Hackers bragged that pretty vanilla breach included FBI watchlist? Well, colour us shocked

It didn't, by the way – it's a bunch of ad industry folk

A hacker collective calling itself Pokemongo that published what it claimed to be personal data of US FBI agents has followed up by breaching the American Advertising Federation.

The Pokemongo group published a 22,000-row CSV file containing names, email addresses, employers and other data relating to what appears to be several thousand AAF members spread across the US.

Although the information in the spreadsheet is relatively sparse, the data includes lines such as "AAF D-10", "AAF-FW", "Fort Worth" and "Central Region" – all of which correspond to AAF districts and other organisational units.

Neither AAF District 10 nor the AAF national HQ bothered replying to The Register's enquiries about the security of its membership database. From what was released by the hackers, the data they got their hands on appears to be the same sort of details you'd find on a business card – or that popular business networking website that firehoses you with emails you physically can't unsubscribe from.

The people whose details are included in the CSV file range from those working for ad agencies big and small, large corporates including Dell, ESPN and Yahoo!, students and more. No other identifying information other than zip codes (post codes) were included, and no financial data appeared to have been published either.

Excitable news outlets gleefully repeated the hackers' claims that they had released an FBI watchlist, though by the time of publication only BleepingComputer had done the same work as El Reg to verify where the data truly came from.

Hackers also published what they claimed to be a list of actual FBI workers. This also contained business card-grade contact information and not a great deal else. The FBI National Academy Associates, a business offering training and professional networking services to FBI-affiliated persons, said in a statement that three of its chapters had been breached but its national database was intact: "We have checked with the national database server/data provider and they have assured us that the FBINAA national database is safe and secure." ®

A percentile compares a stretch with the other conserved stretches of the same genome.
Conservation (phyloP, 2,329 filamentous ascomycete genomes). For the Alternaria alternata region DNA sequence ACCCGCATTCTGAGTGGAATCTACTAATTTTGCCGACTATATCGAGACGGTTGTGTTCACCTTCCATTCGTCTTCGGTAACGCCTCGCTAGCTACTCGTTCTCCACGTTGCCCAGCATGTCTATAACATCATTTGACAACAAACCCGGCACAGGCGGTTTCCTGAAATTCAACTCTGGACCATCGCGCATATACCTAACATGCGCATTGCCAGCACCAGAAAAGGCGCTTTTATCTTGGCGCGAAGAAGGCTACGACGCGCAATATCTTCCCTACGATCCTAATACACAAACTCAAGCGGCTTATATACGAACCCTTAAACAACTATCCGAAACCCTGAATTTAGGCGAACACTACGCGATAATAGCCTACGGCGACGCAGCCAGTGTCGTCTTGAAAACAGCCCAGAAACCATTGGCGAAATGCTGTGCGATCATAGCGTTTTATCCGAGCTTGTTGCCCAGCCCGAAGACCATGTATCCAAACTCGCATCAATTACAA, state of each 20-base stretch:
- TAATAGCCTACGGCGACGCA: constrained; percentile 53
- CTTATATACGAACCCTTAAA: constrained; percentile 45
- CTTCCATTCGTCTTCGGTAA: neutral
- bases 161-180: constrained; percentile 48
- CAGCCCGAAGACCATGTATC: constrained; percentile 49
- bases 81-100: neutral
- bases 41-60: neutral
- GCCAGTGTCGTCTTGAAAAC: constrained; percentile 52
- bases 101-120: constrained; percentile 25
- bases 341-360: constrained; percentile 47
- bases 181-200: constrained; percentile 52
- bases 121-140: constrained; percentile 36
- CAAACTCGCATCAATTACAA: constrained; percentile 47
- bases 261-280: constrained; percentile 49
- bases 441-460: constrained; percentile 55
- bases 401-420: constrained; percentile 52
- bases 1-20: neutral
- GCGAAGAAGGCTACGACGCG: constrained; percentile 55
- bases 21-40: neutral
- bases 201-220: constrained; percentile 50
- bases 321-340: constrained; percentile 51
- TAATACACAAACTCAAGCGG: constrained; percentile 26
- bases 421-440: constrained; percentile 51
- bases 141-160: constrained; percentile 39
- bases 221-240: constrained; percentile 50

Sponsored: Your Guide to Becoming Truly Data-Driven with Unrivalled Data Analytics Performance

More from The Register

Looking down on an FBI agent

F-B-Yikes! FBI bod allegedly hid spy camera under desk to snap coworker's upskirt pics

Of all the places to allegedly try this, the J Edgar Hoover HQ ain't one. In fact, no, no building is good. None of them
Facial recognition

FBI and immigration officials trawling US driving licence databases for suspects

Maybe time to put 4th amendment-bothering facial recog on ICE?

Ignore that FBI. We're the real FBI, says the FBI that's totally the FBI

Don't open that malware mail from the Feds that's not from the Feds, Feds warn
Someone enjoying a spliff

FBI, NSA to hackers: Let us be blunt. Weed need your help. We'll hire you even if you've smoked a little pot in the past

Black Hat Now that's what we call a joint task force: Uncle Sam chills out, relaxes recruitment rules on drugs
Facial recognition

Auditors slam FBI for shoddy testing of facial-recog tech. But no big deal. It only has 641m images on its systems

No one has complained so far, fed honcho protests

Backdoors won't weaken your encryption, wails FBI boss. And he's right. They won't – they'll fscking torpedo it

Give it a Wray, give it a Wray, give it a Wray now: Big Chris steps in to defend blowing a hole in personal crypto

Ohio state's top legal eagle just made it harder for the FBI, ICE, cops to snoop around its DMV DB for people's faces

Reminder: They're not allowed to do that without permission

FBI boss: Never mind Russia and social media, China ransacks US biz for blueprints, secrets at 'surprisingly' huge scale

RSA 'Espionage and criminal investigations ... almost all of which lead back to Beijing'

Biting the hand that feeds IT © 1998–2019